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OpenVZ CentOS 7 - "man" command not installed by default?
I just installed CentOS 7 on one of my OpenVZ VPSs, and was surprised to discover that the "man" command is not included by default. It is easy enough to install it, but my question is "why?"
Does CentOS expect you to read man pages in a web browser on the internet instead of using man at the console? Is the VPS provider supplying a "minimum" installation? ... or is there some other explanation?
Must be something broken on the template your vps-hoster is using. Got installed centos7/64b-minimal on my vps, and "man" was of course included...
"by default" is kind of loaded here. You'd probably have to look in the RHEL docs or the Linux Standards Base to see if man is required. I suspect it's not.
I seem to recall TinyVZ didn't even install sshd by default...
There's some logic in only installing what you need...leaving out man pages is probably a bit much, though. But provider's templates are sometimes...entertaining.
BTW, CentOS expects you to read your man pages:
via the man command
via the info command, in a godawful emacs-style interface
on freedesktop.org if you want to know about something core like, oh, systemd
Welcome to Linux. It's free. And it's overpriced.
It's 2016, people don't use man anymore. Just open up a thread on LET.
you'll need man if you are doing a Linux certification test. or there is no internet.
what i came across is a man page not installed for a particulate command. Also in minimal docker containers. jist go ahead yum/apt-get install man.
I think the idea with docker is not to go "in" the containers...I can't imagine why you'd need man there...?
@raindog308 i agree with most part until you are trying a package that has a man page
just continued the above ..... and you don't have the man locally
Thank you for your insights.
When I said "by default", I meant whatever CentOS 7 template that this particular VPS provider has in their relatively small list of available operating systems. Based on previous queries, the provider gets them from the OpenVZ website. In the past, the provider did not update them - once they were put on the list, the provider did not bother to check OpenVZ for template updates.
I looked in the Linux Standards Base. If I am reading it correctly, "man" is required. It is listed in the Linux Standard Base Common Definitions; Chapter 2. Requirements; Section 2.2 Relevant Commands. See:
I did not bother to look in the RHEL docs.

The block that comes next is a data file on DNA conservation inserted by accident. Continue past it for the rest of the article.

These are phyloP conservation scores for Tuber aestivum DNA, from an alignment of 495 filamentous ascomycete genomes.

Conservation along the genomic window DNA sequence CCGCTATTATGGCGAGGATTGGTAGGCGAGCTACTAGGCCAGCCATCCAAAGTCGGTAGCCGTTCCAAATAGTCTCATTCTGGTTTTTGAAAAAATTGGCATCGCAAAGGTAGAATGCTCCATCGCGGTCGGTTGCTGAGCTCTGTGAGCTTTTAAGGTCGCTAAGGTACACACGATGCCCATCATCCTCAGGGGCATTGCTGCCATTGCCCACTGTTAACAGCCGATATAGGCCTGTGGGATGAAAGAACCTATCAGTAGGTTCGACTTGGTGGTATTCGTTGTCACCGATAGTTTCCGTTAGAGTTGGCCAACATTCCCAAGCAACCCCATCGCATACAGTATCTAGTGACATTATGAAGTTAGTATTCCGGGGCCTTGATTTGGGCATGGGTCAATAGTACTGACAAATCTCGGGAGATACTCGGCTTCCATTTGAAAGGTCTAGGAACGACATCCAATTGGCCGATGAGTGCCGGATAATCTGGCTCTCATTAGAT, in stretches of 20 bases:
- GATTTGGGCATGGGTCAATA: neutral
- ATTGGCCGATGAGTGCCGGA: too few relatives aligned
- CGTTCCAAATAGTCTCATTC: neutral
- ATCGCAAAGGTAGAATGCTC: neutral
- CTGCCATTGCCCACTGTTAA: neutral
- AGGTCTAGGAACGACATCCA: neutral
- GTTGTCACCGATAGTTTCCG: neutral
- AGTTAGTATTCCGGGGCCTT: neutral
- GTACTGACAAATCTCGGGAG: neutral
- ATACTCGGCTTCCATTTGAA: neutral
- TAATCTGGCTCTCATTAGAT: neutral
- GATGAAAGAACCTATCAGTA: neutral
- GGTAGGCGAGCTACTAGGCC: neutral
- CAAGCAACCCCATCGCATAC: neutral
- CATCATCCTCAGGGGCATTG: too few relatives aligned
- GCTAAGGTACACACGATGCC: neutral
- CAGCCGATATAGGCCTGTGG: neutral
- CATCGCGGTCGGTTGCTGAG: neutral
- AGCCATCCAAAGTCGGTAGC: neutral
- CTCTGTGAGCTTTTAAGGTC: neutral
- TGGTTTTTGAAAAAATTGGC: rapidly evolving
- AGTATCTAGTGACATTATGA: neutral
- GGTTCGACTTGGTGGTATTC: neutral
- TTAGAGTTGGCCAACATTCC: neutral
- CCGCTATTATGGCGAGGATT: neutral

P.S. to @ehab - That's what I did before I posted here: "yum install man". Still I have never encountered a Linux or Unix that didn't come with "man", in over 30 years of using them.
I tested the CentOS 6 (both 64 and 32 bit) templates and neither of them have "man", but CentOS 5 (64 bit) does have "man".
Furthermore, Debian 8 did not have "man". I tried installing it, but "apt-get install man" failed. The error read, "unable to locate package man." I ran apt-get update and then apt-get upgrade. After that, "apt-get install man" worked as expected.
I am not going to waste any more of my time on further testing, but it makes me wonder what other packages may be missing from the various distros supplied by this VPS provider, and how common this issue is for other VPS providers.
I hope this proves helpful to someone. Happy Fathers Day! to the relatively few people here who are old enough to be fathers.
There are more people wanting "minimal" templates than people wanting man preinstalled.
There's a lot of users who don't like to have a bunch of packages installed on a new server and like to tailor the server to their needs.
btw if you do this
Just upgrade from Minimal installation to Base
yum groupinstall "Base"
There's a lot of packages like man-pages, words, ntpdate, bc, etc that it installs. On my server it's an extra 100 packages with dependencies and 60 MB of stuff.
The minimal templates really are minimal so you might find some basic things missing. Usually
yum groupinstall core && yum groupinstall basewill take care of it.
Thanks to all who commented, especially for the suggestions and hints.
I have seen "minimal" OpenVZ templates from other VPS providers. As some suggested, I suppose the ones from my provider are minimal templates, but they are not labeled as such.
Minimal and "Zen"-Minimal